The result is a complex work that provides no easy answers to our nation’s greatest conflict. After a while, it really is hard to tell the good guys from the bad. I’m a northerner; two of my great-great grandfathers fought in the Civil War. But when the Yankees get to New Iberia, the devastation they wreak hits the poorest and most vulnerable – the former slaves – as hard as it does their soon to be former masters.
As the war winds down, the freed slaves find themselves in essentially little better position than before the whole thing started. Their freedom seems to come in name only. Burke takes a long, cool, unflinching look at the realities of life in ante- and post-bellum Louisiana.
This book is quite clearly a labor of love. Two of the main characters are Burke’s own ancestors, Willie Burke and Robert Perry. Their friendship is one of the joys of the book. How true to life this is I’m not sure, but it makes for a wonderful read. (less)
I’ve read a lot about the Holocaust over the years, and I have to say upfront that this isn’t the best book about that terrible time. But it does weav...moreI’ve read a lot about the Holocaust over the years, and I have to say upfront that this isn’t the best book about that terrible time. But it does weave a story about an incident in the Holocaust that I had never before heard of: the Velodrome d’Hiver Roundup, which resulted in the murders of thousands of French children who just happened to be Jewish, with the full co-operation and involvement of the French government.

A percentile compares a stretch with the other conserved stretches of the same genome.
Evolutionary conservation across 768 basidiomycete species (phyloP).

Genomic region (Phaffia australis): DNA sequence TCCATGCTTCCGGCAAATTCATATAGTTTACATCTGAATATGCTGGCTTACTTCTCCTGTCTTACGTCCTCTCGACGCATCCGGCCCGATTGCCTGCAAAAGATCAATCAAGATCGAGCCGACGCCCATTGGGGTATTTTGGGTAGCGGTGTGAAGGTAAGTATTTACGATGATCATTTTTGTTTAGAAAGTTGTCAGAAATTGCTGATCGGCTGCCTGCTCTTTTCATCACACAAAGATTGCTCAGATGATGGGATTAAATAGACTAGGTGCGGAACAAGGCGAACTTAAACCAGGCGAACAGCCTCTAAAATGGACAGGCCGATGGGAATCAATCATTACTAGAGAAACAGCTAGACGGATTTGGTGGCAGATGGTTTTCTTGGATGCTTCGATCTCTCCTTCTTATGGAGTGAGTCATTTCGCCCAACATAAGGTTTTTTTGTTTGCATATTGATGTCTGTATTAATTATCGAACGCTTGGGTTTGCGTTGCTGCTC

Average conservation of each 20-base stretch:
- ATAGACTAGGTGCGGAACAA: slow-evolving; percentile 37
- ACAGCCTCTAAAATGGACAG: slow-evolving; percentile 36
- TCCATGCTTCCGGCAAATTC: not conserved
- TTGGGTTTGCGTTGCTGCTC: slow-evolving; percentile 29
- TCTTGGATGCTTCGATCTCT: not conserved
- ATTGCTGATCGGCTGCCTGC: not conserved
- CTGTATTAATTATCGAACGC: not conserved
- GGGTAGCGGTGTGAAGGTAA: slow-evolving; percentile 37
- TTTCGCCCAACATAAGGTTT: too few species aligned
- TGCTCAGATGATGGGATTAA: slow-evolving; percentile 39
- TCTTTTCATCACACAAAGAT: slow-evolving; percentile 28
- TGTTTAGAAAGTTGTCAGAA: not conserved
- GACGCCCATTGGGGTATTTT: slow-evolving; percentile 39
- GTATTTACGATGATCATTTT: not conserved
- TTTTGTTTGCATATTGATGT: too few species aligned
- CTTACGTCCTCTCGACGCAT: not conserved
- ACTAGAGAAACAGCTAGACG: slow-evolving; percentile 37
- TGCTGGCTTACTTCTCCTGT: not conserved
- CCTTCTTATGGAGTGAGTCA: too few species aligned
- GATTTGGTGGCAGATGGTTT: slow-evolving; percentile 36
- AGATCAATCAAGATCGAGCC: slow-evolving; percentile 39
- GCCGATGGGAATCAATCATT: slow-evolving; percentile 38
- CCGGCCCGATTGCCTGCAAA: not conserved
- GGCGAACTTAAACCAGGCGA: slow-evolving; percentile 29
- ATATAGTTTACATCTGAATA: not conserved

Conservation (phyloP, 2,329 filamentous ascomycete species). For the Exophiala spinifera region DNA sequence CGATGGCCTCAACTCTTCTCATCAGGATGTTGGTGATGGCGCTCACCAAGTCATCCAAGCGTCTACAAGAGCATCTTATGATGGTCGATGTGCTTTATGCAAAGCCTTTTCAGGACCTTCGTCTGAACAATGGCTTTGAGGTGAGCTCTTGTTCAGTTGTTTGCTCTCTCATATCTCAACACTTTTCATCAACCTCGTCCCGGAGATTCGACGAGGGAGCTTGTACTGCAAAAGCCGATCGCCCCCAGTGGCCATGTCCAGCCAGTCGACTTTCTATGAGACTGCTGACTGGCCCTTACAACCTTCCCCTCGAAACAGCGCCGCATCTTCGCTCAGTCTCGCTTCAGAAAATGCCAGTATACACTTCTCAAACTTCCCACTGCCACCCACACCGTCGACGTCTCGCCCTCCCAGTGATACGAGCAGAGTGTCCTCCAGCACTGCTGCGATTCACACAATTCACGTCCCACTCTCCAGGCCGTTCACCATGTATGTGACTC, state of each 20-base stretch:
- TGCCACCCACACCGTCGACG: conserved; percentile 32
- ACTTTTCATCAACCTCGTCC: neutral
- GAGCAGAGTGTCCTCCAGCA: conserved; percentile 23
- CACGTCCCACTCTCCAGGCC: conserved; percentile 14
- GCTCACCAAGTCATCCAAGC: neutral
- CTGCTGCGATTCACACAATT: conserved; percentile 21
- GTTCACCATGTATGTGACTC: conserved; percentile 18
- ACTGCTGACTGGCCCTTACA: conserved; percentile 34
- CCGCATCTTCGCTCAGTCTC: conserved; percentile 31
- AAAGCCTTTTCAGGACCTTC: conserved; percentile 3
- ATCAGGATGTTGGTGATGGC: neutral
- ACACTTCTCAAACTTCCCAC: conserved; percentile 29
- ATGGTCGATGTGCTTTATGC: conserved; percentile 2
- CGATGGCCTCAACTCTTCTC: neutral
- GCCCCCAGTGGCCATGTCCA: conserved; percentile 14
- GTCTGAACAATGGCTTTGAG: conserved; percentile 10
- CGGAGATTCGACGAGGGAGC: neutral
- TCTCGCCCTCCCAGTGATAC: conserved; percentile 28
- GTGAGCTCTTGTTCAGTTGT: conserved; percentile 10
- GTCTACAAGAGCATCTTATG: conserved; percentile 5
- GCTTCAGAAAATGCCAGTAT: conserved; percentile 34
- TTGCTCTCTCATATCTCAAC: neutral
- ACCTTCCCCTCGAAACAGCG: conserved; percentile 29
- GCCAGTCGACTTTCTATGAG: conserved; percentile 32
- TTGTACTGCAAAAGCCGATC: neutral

The book is very sad, obviously, but it’s also an easy read. I started it around 10 or so one night and finished about 2 a.m.
The book’s ending is more than a tad weak, but the story itself is compelling and the book is fairly well written. Anyone who is interested in the Holocaust is likely to be taken with this book. (less)
I raced through this book, reading all 300 and some pages in less than 24 hours. That is not a statement about my reading speed as much as it is a tes...moreI raced through this book, reading all 300 and some pages in less than 24 hours. That is not a statement about my reading speed as much as it is a testament to the act of love that author Rebecca Skloot performed in writing this book. It seems as though she were born to write this book. If Ms. Skloot does nothing else with her life, her accomplishments with this book will be more than enough.
Henrietta Lacks was born poor, lived poor, and died young. Her cervical cancer was treated at Johns Hopkins Hospital in Baltimore. Some cancerous and noncancerous cells were removed from her cervix during her treatment. Those HeLa cells, as they became known, have traveled to the moon, been instrumental in fighting diseases from polio to AIDS, and form the basis for continuing scientific research today, 60 years after Henrietta's death.